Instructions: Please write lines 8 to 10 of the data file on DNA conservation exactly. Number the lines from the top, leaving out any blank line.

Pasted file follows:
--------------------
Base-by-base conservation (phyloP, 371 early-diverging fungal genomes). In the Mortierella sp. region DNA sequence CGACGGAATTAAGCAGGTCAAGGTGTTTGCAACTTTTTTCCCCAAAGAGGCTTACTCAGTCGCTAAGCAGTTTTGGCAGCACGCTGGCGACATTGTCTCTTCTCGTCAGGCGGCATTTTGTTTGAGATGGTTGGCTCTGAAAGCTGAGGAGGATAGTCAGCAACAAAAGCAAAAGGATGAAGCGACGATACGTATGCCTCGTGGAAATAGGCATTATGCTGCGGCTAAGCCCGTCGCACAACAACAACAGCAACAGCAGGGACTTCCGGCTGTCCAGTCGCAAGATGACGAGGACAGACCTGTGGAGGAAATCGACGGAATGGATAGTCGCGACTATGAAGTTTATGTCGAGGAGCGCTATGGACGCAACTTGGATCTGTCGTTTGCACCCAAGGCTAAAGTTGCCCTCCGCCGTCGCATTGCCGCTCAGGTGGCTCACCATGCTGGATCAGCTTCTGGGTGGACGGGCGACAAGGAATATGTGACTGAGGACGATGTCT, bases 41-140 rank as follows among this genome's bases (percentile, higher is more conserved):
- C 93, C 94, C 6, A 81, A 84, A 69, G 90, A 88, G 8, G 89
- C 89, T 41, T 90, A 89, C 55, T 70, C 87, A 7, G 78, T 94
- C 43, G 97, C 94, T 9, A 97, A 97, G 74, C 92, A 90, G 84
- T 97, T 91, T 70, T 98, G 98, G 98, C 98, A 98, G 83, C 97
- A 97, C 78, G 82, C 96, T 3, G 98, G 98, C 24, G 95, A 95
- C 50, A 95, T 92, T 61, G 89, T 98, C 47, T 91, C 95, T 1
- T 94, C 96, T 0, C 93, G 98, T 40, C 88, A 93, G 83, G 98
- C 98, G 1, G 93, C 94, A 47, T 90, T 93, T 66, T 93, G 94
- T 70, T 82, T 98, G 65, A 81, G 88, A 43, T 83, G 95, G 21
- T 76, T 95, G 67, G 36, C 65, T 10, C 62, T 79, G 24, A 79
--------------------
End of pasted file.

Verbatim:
- T 94, C 96, T 0, C 93, G 98, T 40, C 88, A 93, G 83, G 98
- C 98, G 1, G 93, C 94, A 47, T 90, T 93, T 66, T 93, G 94
- T 70, T 82, T 98, G 65, A 81, G 88, A 43, T 83, G 95, G 21